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April 11, 2024

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    As we enter into the poetics of April, also known as national poetry month, here are four voices from well to lesser known. The Tradition – Jericho Brown Winner of the Pulitzer Prize, Brown visited the last American Association of Writers and Writing Programs (AWP 2024) conference, and I loved his speech and humor. Besides […]
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Spring Housing Guide

On the clock at the Corner

It is 7 a.m. and just about time for the “breakfast club” to walk through the front door of the Corner Grill and fill the stools that line the vintage counter of the restaurant.

The place is fairly quiet except for the sizzle of the grill, the quiet conversations between the customers and the crinkling of newspapers in their hands.

The “breakfast club” is the name given to the eight to 10 regulars who come in every morning before work.

“Scrambled, taters and wheat” is what long-time customer George orders every morning.

The rest of the men sit and sip on coffee while discussing everything from fishing to football to the weather.

This is a typical morning at the diner, according to Larry Cain, the owner of the Corner Grill.

The bell attached to the front door dings.

In walks the mayor, followed by retired University professor Briant Lee and his wife Nancy. All are regular customers, too.

“We know most of these people now. It’s like an extended family here,” said Nancy Lee, a customer for more than 10 years.

Many patrons like George have been coming to the diner religiously for more than 20 years. The Grill is home to many, including the “breakfast club.”

“I like the camaraderie. I just like to chit-chat with the guys. But it’s just the Corner Grill. It’s where everybody knows your name,” George said.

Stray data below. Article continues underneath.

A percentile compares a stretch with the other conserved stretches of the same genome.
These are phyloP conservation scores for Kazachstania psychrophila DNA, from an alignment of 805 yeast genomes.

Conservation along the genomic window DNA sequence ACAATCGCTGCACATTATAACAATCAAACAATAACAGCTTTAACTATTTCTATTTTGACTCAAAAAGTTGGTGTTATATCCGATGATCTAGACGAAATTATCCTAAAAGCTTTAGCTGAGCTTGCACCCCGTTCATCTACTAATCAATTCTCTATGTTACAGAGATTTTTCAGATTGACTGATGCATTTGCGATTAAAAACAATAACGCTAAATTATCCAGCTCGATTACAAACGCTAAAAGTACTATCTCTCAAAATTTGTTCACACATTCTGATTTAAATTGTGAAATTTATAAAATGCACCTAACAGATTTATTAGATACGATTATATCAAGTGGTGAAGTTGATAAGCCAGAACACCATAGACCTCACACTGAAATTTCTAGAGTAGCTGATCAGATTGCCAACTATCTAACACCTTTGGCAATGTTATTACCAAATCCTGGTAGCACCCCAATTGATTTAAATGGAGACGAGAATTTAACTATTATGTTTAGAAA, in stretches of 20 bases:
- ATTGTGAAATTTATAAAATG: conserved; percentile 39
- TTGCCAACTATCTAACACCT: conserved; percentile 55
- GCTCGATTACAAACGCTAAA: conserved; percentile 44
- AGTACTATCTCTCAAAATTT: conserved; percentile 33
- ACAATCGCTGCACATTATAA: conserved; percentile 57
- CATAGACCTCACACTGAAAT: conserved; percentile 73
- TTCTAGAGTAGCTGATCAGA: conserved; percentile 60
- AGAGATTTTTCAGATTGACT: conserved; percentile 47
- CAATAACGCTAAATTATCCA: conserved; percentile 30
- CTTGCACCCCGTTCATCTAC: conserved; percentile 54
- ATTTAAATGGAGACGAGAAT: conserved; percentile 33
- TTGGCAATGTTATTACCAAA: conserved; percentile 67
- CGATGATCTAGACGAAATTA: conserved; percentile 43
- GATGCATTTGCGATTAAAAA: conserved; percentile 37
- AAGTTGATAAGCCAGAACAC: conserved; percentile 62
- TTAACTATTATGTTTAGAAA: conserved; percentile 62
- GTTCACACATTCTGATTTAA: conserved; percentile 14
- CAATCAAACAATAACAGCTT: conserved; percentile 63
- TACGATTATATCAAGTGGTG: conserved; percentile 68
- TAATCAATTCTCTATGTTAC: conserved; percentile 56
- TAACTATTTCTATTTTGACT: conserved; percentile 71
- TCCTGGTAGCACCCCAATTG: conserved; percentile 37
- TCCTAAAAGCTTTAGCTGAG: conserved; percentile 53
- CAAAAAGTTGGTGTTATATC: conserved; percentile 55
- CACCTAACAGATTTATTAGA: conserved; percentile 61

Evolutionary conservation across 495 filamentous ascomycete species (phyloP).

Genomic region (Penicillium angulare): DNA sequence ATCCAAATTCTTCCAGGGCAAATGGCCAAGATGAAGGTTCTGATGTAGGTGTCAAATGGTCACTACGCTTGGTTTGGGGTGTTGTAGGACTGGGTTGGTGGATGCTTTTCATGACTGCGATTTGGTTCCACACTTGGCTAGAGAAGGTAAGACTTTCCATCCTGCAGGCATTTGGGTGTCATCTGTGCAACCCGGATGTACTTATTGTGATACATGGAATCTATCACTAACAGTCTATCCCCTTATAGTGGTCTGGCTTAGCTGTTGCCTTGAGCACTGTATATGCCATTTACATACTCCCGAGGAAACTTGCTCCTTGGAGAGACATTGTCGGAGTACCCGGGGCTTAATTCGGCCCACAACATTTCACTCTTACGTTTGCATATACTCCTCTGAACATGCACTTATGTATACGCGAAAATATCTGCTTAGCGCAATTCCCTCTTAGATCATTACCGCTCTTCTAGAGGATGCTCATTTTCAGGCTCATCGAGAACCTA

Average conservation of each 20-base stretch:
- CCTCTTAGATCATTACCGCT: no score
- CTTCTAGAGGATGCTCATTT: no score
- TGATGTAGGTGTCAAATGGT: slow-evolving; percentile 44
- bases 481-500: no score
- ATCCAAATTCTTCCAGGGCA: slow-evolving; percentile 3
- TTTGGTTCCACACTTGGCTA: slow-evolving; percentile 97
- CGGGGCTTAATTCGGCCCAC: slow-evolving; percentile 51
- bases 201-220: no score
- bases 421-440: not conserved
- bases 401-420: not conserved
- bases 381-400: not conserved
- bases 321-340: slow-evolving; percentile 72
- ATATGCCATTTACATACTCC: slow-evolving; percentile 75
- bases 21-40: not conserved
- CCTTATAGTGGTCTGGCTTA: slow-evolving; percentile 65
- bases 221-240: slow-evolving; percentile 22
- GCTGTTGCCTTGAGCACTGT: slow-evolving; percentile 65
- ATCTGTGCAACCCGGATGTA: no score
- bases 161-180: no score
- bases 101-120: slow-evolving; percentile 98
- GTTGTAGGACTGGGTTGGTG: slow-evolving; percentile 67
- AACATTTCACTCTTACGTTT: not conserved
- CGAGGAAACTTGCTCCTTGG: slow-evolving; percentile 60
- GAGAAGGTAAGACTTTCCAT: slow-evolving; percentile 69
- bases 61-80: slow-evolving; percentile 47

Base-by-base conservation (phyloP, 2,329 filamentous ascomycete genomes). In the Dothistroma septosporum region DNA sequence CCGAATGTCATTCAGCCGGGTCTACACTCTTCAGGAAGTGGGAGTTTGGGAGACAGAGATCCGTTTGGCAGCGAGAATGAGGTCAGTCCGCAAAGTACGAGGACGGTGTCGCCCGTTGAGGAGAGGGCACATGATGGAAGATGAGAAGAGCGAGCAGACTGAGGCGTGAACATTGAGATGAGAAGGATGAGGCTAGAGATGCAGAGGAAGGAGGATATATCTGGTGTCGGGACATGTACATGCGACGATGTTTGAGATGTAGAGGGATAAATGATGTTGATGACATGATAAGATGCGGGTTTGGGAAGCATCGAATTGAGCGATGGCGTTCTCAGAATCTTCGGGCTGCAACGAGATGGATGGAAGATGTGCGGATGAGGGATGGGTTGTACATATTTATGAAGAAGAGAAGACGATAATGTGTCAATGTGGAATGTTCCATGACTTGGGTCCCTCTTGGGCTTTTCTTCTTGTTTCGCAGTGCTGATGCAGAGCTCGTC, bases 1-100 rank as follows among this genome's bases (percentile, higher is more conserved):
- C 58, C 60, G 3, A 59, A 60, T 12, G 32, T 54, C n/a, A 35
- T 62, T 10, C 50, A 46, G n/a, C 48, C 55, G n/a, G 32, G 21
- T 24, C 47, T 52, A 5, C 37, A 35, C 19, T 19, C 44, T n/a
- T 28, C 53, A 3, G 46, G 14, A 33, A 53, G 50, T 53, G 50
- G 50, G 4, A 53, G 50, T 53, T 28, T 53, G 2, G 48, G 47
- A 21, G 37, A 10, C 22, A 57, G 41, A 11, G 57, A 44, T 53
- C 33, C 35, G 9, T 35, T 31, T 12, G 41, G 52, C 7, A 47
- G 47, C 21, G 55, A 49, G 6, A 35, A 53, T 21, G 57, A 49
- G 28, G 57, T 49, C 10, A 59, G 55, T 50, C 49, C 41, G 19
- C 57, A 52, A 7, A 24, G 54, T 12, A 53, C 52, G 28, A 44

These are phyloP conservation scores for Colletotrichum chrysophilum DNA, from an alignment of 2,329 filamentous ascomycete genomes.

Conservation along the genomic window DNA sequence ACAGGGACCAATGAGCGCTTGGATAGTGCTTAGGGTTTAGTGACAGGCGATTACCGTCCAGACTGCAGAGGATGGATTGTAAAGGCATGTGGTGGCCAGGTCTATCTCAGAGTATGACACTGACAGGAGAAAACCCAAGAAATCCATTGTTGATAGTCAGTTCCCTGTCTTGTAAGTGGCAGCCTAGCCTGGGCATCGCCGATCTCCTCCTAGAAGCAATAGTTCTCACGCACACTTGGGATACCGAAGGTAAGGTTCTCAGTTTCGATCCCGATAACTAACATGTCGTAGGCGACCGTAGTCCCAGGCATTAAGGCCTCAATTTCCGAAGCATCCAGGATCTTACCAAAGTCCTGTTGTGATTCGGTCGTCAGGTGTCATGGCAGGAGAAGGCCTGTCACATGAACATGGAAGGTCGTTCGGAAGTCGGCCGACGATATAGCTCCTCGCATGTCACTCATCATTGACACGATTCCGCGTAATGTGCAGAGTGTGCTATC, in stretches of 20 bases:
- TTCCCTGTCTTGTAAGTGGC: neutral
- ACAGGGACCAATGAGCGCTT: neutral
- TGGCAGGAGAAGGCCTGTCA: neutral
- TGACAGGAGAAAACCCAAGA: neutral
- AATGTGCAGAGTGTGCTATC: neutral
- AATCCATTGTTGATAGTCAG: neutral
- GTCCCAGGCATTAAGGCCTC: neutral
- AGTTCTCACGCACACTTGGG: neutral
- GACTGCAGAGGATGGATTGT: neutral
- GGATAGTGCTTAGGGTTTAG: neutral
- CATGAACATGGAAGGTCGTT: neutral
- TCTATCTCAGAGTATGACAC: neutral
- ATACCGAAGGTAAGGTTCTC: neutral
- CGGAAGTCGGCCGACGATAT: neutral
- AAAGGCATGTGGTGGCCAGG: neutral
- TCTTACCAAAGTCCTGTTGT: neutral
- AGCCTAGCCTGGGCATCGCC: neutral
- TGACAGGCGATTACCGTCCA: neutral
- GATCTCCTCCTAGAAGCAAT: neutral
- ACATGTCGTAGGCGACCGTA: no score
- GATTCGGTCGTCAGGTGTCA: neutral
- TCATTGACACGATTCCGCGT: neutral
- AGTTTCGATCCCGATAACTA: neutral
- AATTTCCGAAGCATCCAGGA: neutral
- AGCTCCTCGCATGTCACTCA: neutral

On slow days, Cain says he sits and chats with his customers.

“My customers are part of my family. They all get to know each other a little bit and people do come in here on a daily basis and get to know each other,” he said. “It’s the place where people grew up and I think they always want to come back and have some fun.”

This diner has remained mostly unchanged since its opening in 1951. It still features the same neon Maxwell House Coffee sign. Inside, there are the same booths, bar stools, counter and blue and white tiled floor.

Cain does not have plans to change much of the Grill as this nostalgic look seems to attract so many.

“This building is grandfathered, meaning I don’t have to change the equipment I have,” he said. “But if I were building a new establishment, I would have to change everything because it’s not up to code.

“I don’t want to do too much because everybody’s complaining about it already. They say, ‘Don’t change anything!'”

In addition to the atmosphere of the Grill, it is the home style cooking that keeps the regulars coming back for more.

“There are only two or three family-owned restaurants in town and this is one of them. It’s not Big Boy or one of the other chains. It’s the oldest one in town and a lot of kids grew up here,” Cain said. “It’s [also] not pre-made, packaged food.”

Mayor John Quinn says this is exactly why he comes in every morning before work and every Saturday with his wife.

“I come in for the home fries. They are the real old fashioned home fries and not just something out of a box,” he said. “It also has that hometown atmosphere.”

This home style type of cooking has always been the Grill’s signature characteristic, especially back when a hamburger only cost 80 cents.

In an article published in The BG News in 1983, previous owner of the Grill, Mary Traver, said she used to get to work at a quarter to 5 every morning to make pies.

Cain keeps this tradition going. Though not all the food is homemade, some items that are include soup, home fries, liver and onions, beef tips, pies, cakes and all of the breakfast food.

The Grill never had menus, except for one on the wall, until January. So, Cain suggests to his customers that they invent their own meals.

“One guy comes in and gets a gyro omelet. He just puts the gyro meat in his omelet,” he said.